January Health Corner

“Being physically active is critical for health and well-being. It can help to add years to life and life to years,” said WHO Director-General Dr. Tedros Adhanom Ghebreyesus.

After a year of uncertainty, we have once again learned that a healthy lifestyle leads to a healthier immune system. For the first time in 10 years, the WHO (World Health Organization) has updated their physical activity guidelines. The new WHO guidelines and recommendations also provide specifics for various age groups on how much time should be spent doing physical activity.

Within a 24-hour day:

5 years and under: depending on physical stage of the child, anywhere from 30-180 minutes

5 years old to 17 years old: at least 60 minutes per day of moderate to vigorous, mostly aerobic, physical activity at least 3 times a week

18 years old to 64 years old: should engage in at least 150-300 minutes of moderate intensity aerobic physical activity, which breaks down to about 20-60 minutes of moderate aerobic activity per day.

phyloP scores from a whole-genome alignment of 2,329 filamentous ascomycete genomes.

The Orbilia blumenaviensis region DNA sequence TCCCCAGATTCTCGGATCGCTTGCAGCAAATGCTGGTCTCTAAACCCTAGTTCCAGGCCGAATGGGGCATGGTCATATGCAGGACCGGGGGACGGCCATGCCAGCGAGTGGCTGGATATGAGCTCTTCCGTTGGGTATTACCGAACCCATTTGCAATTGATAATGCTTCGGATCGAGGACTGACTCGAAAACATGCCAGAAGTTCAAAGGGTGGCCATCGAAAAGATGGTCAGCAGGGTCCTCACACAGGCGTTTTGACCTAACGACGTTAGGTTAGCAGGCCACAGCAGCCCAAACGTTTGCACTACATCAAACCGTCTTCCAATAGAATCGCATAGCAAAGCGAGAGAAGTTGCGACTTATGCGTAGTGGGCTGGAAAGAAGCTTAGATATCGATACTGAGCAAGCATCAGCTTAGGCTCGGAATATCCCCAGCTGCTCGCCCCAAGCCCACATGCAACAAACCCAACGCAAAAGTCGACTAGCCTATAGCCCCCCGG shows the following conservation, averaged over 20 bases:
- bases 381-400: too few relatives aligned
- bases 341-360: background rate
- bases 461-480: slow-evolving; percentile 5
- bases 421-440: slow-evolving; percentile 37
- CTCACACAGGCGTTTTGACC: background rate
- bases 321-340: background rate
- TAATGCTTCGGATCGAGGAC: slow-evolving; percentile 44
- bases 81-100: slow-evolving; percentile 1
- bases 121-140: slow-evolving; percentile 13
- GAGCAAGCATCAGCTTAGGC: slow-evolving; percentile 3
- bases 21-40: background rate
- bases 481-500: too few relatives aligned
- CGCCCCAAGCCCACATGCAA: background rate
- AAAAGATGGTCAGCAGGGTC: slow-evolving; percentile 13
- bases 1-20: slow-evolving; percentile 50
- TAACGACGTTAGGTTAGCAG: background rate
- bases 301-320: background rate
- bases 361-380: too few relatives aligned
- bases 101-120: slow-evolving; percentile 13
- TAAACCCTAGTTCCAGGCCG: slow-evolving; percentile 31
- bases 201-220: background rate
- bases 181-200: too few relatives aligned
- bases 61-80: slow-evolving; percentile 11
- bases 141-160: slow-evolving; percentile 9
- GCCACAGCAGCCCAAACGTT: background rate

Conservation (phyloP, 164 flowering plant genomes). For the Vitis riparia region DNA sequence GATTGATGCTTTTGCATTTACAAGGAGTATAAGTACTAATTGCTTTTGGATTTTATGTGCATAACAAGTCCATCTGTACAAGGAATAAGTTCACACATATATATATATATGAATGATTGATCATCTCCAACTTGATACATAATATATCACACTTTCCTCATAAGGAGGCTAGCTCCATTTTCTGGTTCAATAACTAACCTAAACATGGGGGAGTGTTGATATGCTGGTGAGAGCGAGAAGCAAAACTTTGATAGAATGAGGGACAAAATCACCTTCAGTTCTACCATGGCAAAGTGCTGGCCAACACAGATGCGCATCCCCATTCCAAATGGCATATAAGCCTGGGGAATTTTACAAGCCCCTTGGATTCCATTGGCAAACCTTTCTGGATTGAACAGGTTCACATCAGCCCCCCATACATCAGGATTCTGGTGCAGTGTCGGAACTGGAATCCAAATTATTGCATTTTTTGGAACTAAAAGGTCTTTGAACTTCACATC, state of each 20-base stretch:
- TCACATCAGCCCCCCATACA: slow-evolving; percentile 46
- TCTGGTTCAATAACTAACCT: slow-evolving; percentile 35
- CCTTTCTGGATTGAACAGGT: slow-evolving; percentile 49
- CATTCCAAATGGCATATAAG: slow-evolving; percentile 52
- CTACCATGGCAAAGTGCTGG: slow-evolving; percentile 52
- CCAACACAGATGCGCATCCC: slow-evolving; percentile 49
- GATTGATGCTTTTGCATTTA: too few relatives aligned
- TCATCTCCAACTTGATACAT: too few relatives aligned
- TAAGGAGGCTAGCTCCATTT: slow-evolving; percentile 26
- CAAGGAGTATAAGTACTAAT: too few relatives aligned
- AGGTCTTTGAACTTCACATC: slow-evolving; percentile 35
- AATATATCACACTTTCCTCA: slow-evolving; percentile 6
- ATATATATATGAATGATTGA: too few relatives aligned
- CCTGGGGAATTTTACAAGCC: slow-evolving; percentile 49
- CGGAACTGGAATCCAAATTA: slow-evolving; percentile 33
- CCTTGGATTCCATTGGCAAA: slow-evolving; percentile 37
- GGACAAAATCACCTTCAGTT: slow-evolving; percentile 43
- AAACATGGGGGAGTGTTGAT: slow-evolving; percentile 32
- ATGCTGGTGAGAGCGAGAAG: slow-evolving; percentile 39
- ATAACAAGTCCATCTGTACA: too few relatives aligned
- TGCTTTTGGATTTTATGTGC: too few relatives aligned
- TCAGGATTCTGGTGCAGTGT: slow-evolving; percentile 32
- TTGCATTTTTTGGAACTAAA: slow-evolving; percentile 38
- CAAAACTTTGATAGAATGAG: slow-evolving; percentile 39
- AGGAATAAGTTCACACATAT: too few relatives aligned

65 and above: same as for adults.

Here are four low-intensity workouts that the WHO greenlighted:

  • Chair Stretches and Exercises
  • Leisurely Walks
  • Balance Exercises
  • Functional Strength Training

1. Chair Stretches and Exercises

For those who live with low mobility, the WHO points out that it is entirely possible and important to avoid sedentary behavior. Ways to do this are by engaging in low-intensity workouts that do not involve/require the use of one’s lower extremities. Example: Chair Yoga

2. Leisurely Walks

Why not a leisurely stroll between meetings? Get up and take a 10-minute screen break.

3. Balance Exercises

For those who are 65+, the WHO suggests practicing your balance. Balance exercises help to prevent your odds of falling. One suggestion is stand on one foot as you do daily activities, e.g., brushing your teeth or while in a Zoom meeting.

4. Functional Strength Training

What is functional strength training? It can also be defined as resistance training or the practice of motion against resistance. Think squats, lunges, etc.

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